Other publishers like HarperCollins, Penguin and closer home, Landmark and Rupa Publishers also forayed into this space, following the path is shown by Amazon.
Books were suddenly no longer what they used to be.
Small, local bookshops started shutting down or had a hard time competing with these big publishing houses going digital and globally accessible. This made the cynics question the need for the print publishing of books. They even advocated getting rid of the whole procedure, thus leading to consequences like unemployment and elimination of an industry almost as old as civilization.
But can they really be blamed?
Our modern life sees every person to be in a hurry, looking for highest convenience at the lowest cost and minimal efforts. For readers, e-books come exactly with that. They are easier to purchase and store, are portable and accessible over almost any digital device, way more readily available and much less expensive, sometimes even free. E-books, in short, are modern, urban life personified.
But honestly speaking, will they ever be the same?
The smell of a newly bought book or the feel of the old and tattered, much-read yellow pages, the curled corners and funny page-marks hidden in a half-read novel, the underlines and margin-writings in a familiar hand… can these ever be compensated with artificially designed backgrounds and size 12, Times New Roman?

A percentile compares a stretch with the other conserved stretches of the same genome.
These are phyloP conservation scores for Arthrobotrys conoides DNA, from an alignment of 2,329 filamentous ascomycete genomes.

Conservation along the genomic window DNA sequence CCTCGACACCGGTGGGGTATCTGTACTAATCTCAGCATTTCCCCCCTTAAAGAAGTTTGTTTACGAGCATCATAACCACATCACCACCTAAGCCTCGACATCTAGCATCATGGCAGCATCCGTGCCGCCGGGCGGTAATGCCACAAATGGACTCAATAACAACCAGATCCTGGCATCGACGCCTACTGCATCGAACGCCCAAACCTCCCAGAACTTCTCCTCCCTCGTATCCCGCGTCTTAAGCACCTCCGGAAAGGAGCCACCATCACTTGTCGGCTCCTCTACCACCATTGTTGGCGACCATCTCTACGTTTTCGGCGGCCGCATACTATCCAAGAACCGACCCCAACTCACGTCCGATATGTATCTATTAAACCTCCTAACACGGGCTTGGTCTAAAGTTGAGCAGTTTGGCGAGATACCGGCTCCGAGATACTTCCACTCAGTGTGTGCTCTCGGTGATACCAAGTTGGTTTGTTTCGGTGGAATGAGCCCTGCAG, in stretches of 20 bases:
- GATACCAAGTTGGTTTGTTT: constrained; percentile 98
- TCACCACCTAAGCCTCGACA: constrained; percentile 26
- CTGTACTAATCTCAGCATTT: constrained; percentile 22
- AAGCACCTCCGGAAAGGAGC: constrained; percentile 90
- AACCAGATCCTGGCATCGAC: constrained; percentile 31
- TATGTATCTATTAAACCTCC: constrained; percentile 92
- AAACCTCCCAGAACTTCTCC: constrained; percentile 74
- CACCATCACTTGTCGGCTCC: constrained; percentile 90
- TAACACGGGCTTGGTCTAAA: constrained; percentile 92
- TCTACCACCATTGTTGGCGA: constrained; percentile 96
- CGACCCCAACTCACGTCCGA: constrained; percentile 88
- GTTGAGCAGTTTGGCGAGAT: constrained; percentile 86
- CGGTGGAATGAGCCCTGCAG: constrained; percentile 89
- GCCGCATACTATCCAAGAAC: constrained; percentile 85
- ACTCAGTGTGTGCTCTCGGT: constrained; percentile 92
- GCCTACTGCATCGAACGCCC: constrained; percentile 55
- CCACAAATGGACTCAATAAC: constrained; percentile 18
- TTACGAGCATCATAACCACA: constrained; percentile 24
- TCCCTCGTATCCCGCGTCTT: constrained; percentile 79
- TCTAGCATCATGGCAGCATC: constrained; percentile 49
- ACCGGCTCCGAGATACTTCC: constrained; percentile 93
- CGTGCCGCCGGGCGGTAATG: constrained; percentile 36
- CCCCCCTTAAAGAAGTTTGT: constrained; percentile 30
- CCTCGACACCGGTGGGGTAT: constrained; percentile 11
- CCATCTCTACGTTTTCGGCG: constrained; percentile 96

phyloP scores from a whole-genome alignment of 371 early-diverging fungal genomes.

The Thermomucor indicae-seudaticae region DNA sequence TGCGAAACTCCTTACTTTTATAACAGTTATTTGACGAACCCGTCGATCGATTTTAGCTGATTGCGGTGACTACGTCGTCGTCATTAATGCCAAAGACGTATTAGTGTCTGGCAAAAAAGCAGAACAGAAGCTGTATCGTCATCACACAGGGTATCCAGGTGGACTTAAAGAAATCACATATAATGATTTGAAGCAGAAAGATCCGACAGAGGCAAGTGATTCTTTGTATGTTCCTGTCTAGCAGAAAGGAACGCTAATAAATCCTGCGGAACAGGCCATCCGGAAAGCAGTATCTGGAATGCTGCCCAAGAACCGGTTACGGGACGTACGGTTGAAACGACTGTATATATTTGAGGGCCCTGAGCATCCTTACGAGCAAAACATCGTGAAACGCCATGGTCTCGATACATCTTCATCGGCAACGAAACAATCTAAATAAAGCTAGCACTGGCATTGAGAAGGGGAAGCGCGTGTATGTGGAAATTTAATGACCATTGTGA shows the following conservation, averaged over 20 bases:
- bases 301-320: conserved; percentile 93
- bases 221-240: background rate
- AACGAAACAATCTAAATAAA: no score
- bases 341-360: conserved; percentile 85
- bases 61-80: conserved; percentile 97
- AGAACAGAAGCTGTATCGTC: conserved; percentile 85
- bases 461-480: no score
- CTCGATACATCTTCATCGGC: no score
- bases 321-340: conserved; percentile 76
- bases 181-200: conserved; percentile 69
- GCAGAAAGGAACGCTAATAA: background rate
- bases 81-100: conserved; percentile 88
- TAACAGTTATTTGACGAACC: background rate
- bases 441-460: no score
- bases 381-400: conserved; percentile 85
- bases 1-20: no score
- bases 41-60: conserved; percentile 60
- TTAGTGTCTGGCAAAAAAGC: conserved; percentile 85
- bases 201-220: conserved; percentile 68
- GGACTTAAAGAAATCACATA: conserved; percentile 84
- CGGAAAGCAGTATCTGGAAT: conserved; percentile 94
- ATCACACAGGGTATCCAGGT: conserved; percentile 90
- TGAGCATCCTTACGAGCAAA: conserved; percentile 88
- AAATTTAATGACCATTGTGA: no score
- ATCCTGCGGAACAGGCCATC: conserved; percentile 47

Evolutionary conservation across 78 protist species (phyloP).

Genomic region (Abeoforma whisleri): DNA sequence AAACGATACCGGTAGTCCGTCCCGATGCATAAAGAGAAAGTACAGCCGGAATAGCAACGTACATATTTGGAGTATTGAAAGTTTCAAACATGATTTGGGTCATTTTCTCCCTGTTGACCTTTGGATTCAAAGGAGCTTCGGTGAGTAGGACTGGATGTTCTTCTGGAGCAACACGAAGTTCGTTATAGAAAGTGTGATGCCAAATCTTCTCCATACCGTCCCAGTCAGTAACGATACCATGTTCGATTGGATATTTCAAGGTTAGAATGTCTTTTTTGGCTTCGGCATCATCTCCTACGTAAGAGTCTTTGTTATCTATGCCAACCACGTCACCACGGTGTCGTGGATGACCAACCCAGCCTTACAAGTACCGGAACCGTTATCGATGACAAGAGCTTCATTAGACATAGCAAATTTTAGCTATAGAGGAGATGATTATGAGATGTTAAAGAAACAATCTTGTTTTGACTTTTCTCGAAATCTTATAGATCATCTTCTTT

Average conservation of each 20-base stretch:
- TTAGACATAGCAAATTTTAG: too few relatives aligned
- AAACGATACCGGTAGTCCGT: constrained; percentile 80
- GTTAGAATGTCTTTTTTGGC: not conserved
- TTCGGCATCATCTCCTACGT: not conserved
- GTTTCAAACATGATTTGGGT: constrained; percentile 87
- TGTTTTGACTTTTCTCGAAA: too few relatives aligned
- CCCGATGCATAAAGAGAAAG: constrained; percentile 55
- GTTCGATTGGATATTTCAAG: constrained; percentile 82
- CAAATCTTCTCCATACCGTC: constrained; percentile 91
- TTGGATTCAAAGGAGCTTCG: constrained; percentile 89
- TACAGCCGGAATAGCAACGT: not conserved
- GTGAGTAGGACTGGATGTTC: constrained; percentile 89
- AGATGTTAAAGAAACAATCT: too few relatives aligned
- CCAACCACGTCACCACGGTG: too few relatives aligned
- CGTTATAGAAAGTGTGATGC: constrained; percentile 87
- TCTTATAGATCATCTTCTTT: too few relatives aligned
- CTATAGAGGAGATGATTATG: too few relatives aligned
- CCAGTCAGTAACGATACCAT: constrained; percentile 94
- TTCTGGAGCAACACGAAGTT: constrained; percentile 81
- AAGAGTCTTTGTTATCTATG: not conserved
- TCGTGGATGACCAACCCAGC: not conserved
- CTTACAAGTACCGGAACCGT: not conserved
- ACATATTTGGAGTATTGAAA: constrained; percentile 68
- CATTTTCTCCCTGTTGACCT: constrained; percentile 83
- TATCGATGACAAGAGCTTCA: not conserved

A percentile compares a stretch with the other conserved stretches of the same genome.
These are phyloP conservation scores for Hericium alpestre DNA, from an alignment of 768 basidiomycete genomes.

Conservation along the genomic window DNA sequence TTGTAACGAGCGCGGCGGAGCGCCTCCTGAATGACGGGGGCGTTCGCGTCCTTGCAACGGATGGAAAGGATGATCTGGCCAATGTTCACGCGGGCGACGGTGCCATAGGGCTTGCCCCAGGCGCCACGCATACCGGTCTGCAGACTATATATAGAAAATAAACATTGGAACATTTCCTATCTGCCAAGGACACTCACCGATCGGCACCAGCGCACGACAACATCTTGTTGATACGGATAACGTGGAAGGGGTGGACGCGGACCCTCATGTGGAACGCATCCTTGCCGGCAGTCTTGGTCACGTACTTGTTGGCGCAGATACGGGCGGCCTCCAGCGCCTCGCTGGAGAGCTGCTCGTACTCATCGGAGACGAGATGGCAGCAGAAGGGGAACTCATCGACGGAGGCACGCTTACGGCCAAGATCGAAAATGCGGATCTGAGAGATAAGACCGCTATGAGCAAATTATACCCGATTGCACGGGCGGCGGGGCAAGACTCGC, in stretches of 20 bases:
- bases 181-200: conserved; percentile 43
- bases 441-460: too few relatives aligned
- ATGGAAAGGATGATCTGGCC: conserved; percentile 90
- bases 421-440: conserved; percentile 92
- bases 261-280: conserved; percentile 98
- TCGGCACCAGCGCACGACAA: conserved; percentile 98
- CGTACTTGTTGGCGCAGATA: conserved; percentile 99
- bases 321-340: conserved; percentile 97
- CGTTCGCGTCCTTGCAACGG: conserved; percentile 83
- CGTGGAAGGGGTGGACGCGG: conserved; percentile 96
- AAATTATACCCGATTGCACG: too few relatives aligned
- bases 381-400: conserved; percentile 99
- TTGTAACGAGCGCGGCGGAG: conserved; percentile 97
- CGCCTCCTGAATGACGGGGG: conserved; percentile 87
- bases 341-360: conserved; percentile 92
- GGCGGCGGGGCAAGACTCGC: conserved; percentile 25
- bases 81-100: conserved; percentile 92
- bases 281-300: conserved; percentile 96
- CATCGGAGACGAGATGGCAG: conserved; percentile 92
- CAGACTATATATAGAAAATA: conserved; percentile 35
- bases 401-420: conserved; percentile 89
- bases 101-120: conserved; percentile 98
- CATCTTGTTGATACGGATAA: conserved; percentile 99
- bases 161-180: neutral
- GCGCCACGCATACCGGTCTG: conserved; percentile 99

Will curl up with a ‘kindle and coffee’ have the same ring as a ‘book and coffee’? Can the pattering rain on your window pane play the perfect partner to your tab as it is to your book?
My wild guess will be – NO.
Because words are fine, but can you really digitalize emotions?
There are certain emotions involved with the very existence of the printed books and their bindings and covers.There is a joy in organising one’s messy bookshelf and ending up spending the time going through old, familiar books and new, unknown ones. There is a legacy in passing down books from one generation to the other as a precious heirloom. There is nostalgia trapped in the high racks of libraries and the dry, musty smell they have. Who doesn’t have fond memories of wandering around in book-fairs, looking for the latest release of the favourite author?
I am not saying that I do not get a mini-heart attack every time I turn an original publication to check out its price, and secretly look up for its PDF version on Google. Neither am I saying that going as paperless as possible to save trees, and in turn save lives is the worst idea we could have come up with.
But I do believe that money cannot set the benchmark for everything. And for the rest, there are a bunch of organisations and mobile apps that have started the business of reselling second-hand books, thus initiating a process of recycling and saving everyone some money and oxygen while at it.
And as a final defence from a bibliophile and lover of pages you can turn with fingers, you cannot sign e-books with ‘Love, forever’ and gift them to the people who matter and see their faces light up with a smile.